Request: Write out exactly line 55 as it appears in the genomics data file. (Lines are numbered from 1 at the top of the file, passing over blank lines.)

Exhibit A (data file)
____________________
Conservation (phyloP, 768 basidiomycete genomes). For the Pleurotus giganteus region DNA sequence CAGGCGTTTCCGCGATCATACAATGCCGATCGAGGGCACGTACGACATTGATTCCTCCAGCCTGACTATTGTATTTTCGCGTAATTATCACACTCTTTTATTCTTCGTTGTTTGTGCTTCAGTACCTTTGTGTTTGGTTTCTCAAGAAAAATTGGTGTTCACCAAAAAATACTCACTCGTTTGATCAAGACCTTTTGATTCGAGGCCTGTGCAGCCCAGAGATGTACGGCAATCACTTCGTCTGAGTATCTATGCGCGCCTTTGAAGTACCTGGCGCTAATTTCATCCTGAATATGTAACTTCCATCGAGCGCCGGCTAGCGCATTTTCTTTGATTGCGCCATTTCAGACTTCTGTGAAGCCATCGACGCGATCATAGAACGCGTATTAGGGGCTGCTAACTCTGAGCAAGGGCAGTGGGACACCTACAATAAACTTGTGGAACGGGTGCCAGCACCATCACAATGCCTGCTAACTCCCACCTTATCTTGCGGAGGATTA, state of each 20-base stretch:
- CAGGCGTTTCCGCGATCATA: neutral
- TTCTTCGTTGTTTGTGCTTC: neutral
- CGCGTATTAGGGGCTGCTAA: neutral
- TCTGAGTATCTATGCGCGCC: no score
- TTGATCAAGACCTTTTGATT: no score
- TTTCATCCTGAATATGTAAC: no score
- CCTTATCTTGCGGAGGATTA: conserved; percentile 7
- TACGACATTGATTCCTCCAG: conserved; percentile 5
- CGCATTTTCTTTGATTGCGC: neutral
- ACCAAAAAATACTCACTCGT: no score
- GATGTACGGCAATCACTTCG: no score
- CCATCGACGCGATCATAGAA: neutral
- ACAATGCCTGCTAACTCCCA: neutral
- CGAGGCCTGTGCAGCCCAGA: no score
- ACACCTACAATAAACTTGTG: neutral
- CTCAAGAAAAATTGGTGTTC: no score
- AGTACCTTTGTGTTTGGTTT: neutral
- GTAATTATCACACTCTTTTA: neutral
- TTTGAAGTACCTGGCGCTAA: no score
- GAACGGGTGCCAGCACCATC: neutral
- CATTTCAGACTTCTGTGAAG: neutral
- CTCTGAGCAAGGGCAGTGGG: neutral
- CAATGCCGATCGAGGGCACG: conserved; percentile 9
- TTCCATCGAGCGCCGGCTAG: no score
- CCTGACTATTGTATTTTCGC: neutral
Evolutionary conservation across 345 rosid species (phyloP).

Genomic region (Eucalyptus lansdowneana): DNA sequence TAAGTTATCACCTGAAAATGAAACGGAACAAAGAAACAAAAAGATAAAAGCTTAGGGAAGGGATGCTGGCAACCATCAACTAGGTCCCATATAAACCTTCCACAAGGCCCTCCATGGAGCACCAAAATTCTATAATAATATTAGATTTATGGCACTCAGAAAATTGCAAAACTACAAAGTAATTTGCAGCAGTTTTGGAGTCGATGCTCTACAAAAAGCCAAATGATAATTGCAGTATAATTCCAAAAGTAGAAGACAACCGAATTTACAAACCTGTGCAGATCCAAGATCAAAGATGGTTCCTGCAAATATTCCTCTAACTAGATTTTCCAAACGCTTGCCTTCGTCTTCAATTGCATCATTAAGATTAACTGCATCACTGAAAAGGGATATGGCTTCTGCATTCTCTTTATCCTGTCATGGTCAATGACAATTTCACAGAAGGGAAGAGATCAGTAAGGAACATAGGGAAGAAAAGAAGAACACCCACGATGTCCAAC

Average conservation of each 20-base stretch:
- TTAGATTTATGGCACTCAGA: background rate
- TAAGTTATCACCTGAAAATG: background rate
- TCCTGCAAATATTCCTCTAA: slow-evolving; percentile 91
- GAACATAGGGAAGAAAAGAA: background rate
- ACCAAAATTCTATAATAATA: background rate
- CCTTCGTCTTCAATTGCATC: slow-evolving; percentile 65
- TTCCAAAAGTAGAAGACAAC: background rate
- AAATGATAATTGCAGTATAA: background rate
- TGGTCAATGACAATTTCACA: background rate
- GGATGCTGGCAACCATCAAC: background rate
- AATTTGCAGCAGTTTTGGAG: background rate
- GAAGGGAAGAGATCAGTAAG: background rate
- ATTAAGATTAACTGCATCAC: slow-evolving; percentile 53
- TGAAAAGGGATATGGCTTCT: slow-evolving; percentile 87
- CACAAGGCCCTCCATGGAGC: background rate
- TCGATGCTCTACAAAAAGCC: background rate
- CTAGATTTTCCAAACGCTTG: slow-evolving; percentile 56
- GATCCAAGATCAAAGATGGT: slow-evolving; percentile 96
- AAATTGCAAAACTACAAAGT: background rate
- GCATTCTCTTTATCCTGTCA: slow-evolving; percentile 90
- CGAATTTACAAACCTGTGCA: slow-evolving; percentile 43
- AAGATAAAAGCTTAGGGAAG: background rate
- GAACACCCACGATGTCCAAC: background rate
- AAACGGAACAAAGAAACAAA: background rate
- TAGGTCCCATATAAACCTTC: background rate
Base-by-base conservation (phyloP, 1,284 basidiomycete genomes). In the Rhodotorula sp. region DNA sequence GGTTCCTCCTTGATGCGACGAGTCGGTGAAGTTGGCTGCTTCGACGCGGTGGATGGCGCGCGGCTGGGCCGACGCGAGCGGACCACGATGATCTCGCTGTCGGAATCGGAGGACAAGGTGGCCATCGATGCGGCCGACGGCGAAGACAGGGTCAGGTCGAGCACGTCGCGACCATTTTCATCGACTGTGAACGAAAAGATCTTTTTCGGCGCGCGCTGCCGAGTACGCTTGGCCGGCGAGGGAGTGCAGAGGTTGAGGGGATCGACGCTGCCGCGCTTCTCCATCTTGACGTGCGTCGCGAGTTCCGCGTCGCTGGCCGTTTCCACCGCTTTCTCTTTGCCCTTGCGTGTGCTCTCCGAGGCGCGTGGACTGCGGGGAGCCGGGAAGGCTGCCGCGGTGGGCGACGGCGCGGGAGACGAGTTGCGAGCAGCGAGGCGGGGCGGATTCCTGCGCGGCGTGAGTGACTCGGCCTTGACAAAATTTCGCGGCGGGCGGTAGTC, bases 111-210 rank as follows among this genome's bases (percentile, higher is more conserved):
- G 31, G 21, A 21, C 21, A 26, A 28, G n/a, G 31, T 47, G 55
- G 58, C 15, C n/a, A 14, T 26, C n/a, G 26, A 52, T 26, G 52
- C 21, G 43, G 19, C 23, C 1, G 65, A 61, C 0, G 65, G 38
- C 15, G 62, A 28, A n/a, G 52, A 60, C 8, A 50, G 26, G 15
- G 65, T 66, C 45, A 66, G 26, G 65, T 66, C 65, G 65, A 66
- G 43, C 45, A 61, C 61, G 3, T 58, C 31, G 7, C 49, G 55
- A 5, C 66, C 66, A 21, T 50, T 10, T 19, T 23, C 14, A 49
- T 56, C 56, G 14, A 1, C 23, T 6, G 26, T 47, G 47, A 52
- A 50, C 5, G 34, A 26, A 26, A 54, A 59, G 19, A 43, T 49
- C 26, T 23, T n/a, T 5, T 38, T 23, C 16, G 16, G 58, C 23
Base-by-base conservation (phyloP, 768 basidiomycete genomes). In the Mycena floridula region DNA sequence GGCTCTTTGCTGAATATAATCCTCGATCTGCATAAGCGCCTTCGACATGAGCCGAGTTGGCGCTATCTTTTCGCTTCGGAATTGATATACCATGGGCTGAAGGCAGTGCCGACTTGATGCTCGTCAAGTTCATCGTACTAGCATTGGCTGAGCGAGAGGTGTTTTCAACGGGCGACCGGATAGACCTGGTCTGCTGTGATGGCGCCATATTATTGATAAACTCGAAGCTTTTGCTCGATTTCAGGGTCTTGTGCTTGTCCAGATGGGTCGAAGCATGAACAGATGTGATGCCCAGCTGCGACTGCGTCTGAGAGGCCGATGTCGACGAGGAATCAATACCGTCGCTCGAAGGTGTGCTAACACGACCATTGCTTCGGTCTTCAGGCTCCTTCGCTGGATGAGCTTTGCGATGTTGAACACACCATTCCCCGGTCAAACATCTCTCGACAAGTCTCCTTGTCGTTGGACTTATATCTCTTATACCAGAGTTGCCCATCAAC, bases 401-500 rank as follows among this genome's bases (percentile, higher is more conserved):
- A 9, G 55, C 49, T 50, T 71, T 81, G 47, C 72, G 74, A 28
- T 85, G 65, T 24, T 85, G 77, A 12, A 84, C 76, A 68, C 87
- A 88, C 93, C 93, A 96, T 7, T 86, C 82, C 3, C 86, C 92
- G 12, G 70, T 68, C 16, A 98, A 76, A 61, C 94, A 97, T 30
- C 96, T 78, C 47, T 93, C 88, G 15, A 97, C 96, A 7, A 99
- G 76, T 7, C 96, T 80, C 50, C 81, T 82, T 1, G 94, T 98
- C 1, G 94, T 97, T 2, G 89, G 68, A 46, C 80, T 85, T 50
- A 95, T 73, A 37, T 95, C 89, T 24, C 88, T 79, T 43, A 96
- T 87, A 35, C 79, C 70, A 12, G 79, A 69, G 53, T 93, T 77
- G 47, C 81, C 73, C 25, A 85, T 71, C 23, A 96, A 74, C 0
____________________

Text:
Base-by-base conservation (phyloP, 1,284 basidiomycete genomes). In the Rhodotorula sp. region DNA sequence GGTTCCTCCTTGATGCGACGAGTCGGTGAAGTTGGCTGCTTCGACGCGGTGGATGGCGCGCGGCTGGGCCGACGCGAGCGGACCACGATGATCTCGCTGTCGGAATCGGAGGACAAGGTGGCCATCGATGCGGCCGACGGCGAAGACAGGGTCAGGTCGAGCACGTCGCGACCATTTTCATCGACTGTGAACGAAAAGATCTTTTTCGGCGCGCGCTGCCGAGTACGCTTGGCCGGCGAGGGAGTGCAGAGGTTGAGGGGATCGACGCTGCCGCGCTTCTCCATCTTGACGTGCGTCGCGAGTTCCGCGTCGCTGGCCGTTTCCACCGCTTTCTCTTTGCCCTTGCGTGTGCTCTCCGAGGCGCGTGGACTGCGGGGAGCCGGGAAGGCTGCCGCGGTGGGCGACGGCGCGGGAGACGAGTTGCGAGCAGCGAGGCGGGGCGGATTCCTGCGCGGCGTGAGTGACTCGGCCTTGACAAAATTTCGCGGCGGGCGGTAGTC, bases 111-210 rank as follows among this genome's bases (percentile, higher is more conserved):